Letter from the Editor: April

Katie Tison

This letter was published in Spinnaker’s April 2014 issue.

Former editor-in-chief Katie Tison. Photo by John Shippee.
Former Editor-in-Chief Katie Tison. Photo by John Shippee.

When you were a senior in high school, what did you think college would be like?

Many of you probably envisioned spending four years studying under trees, having deep, enlightening in-class discussions with your professors, laughing with a group of multicultural friends as you walk around an ivy-covered campus, or engaging in late-night dorm antics.

Even if you didn’t imagine scenarios like those, the images are probably familiar to you. They depict a version of The College Experience — an idea Americans have been buying and selling for decades.

Now, think about your actual college experience. Think about the experiences of your friends at other schools. Do these real-life college experiences match The College Experience you were sold? If you’re honest, the answer is probably no.

When UNF was founded in 1972, it was a school for upper-division undergraduates and graduate students. It had four buildings and unpaved walkways. It was designed to serve commuters — mostly residents of Jacksonville and the surrounding areas. Over time, the university expanded, built more buildings, began admitting freshman and sophomore students, and increased enrollment from 2,000 students that first year to about 16,000 now. One thing is clear, though: UNF was not initially founded to provide The College Experience.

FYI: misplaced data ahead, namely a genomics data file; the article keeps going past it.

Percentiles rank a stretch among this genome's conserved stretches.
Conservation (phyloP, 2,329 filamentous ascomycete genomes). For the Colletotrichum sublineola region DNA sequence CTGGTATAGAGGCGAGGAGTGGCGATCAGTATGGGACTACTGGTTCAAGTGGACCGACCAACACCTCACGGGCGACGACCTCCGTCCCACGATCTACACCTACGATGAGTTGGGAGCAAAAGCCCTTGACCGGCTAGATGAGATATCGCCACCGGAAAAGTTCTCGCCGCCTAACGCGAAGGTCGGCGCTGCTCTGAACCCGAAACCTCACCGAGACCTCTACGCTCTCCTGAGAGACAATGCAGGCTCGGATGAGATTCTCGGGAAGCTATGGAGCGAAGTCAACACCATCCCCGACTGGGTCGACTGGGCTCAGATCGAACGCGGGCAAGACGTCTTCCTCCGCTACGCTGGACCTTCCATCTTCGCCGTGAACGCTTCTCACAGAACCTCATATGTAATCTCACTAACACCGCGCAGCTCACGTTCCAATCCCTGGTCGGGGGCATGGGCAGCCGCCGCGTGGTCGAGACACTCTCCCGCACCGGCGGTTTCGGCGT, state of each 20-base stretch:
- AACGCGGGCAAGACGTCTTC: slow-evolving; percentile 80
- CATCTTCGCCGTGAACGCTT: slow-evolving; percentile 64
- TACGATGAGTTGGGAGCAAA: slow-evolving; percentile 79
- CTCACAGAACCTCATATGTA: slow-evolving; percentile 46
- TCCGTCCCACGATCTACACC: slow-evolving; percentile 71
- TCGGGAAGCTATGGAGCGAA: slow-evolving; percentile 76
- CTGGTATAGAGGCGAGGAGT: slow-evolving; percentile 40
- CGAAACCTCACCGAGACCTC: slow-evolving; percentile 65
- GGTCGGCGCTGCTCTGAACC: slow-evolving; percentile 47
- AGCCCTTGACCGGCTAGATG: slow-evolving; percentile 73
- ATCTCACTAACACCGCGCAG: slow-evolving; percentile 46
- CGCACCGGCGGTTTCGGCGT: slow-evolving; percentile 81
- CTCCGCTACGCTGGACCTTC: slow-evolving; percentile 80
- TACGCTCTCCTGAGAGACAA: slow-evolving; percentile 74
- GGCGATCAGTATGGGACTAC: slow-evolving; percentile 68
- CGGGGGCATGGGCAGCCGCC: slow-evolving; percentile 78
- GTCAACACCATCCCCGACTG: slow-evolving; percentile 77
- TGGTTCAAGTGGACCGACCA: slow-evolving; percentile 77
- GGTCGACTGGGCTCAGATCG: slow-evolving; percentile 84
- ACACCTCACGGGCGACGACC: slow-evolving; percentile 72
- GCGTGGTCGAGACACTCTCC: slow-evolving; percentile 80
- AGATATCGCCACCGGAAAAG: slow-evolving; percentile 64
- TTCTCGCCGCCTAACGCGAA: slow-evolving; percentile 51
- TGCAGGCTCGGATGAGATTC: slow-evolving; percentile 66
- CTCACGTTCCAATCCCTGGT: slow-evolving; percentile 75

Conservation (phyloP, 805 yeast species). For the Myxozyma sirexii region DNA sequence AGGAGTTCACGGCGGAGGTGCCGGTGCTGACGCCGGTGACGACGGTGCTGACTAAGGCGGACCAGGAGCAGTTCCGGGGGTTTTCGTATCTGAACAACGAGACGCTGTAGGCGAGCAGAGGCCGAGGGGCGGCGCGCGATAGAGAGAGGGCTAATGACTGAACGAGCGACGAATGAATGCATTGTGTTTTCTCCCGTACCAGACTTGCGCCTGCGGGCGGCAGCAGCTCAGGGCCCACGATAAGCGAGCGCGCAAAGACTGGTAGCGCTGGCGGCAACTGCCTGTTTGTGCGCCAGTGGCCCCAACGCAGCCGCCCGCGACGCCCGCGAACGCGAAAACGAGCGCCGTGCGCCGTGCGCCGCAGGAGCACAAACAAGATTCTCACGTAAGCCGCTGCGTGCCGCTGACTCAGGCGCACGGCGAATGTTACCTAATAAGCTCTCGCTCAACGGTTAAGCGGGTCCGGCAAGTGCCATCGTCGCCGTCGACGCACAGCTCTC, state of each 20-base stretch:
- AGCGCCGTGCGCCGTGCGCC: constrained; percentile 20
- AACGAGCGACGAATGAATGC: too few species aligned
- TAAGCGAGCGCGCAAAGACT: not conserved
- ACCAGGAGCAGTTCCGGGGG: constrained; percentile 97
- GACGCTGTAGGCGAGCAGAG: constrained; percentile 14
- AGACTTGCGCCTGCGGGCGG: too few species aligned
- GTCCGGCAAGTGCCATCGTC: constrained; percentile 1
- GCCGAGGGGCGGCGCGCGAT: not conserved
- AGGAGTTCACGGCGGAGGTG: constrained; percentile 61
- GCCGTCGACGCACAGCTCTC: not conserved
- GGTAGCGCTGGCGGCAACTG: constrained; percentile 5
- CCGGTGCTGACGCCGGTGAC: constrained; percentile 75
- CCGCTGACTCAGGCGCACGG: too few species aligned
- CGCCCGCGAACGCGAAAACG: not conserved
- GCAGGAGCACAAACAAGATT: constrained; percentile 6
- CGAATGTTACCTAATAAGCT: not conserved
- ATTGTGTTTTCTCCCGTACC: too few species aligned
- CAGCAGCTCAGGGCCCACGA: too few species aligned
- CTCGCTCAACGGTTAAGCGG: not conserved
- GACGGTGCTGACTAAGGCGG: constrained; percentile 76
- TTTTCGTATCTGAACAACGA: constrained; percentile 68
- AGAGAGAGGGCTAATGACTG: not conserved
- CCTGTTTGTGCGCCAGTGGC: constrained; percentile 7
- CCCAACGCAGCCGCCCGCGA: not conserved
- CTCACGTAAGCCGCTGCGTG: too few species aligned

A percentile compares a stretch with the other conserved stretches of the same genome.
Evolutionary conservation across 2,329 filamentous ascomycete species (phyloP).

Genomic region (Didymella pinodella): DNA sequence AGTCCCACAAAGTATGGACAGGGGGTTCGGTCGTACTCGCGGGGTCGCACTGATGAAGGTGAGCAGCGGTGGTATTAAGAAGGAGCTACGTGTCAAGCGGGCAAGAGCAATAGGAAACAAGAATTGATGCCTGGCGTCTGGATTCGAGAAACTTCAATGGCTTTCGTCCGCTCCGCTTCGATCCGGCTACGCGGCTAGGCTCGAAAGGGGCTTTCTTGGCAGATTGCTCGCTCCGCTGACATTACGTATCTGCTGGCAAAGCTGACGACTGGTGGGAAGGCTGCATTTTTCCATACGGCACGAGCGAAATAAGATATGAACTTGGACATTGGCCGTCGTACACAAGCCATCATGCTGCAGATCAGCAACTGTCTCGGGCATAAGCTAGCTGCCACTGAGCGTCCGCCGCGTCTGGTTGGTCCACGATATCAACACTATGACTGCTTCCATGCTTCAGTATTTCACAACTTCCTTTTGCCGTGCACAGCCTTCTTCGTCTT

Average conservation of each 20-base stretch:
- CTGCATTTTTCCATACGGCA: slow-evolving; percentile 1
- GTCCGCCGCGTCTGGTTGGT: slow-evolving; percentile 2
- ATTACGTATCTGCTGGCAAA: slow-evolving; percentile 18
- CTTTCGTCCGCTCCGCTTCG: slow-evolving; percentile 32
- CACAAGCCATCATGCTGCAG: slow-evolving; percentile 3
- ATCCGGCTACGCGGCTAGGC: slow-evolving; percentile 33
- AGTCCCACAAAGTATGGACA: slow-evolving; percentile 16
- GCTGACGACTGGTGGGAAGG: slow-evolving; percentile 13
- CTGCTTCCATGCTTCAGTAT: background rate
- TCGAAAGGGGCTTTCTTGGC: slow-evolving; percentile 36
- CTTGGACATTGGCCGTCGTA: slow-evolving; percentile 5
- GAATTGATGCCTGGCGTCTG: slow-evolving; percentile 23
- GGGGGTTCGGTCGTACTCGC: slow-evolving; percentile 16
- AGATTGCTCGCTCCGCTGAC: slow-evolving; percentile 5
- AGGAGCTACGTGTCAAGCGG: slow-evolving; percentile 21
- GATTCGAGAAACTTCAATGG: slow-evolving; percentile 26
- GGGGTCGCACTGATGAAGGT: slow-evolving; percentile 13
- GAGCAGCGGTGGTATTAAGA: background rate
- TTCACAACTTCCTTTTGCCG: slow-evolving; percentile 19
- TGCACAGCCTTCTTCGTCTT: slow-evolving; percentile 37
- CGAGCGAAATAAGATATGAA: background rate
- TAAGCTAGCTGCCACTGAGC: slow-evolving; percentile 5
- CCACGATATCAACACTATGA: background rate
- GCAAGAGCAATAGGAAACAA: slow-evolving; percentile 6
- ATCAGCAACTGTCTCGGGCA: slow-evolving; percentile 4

Over the past few years, UNF administration and Student Government have poured money and effort into things like the freshman residence requirement, new recreational construction, and on-campus events. The goal? Offer students The College Experience in hopes that more first-time-in-college freshmen will enroll and shift the university from a commuter campus to a more “traditional” residential university.

This goal isn’t bad. It’s just unrealistic.

According to the National Center for Education Statistics, more students are enrolled in community colleges than in any other type of postsecondary institution. Public four-year universities have the next highest enrollment numbers. NCEA also reports that just as many college students live off campus with their parents as live on campus. In addition, the average age of a college student is 25. These facts just don’t match up to the idyllic College Experience of a four-year romp through 15-credit semesters filled with on-campus extracurriculars.

As tuition costs rise and more students graduate with mountains of debt, UNF continues to invest in a false ideal. Freshman residence requirements, weekend on-campus events, and a rock wall don’t change the facts.The College Experience no longer exists for most students — if it ever existed at all.

UNF devotes a lot of money to enhancing The College Experience with things like weekend concerts and on-campus lounges, and student engagement remains low despite these efforts. Why not use that money to enhance things like study abroad programs or other things UNF already does well?

The College Experience, faulty as it is, has one thing right: College is partly about knowing yourself, understanding your strengths and weaknesses, and learning to be who you are to the best of your ability. Instead of trying to transform itself to match a dying ideal, UNF should play up the things that make it unique.

UNF doesn’t need The College Experience to find students. It just needs to know itself.

 –Katie Tison, Editor-in-Chief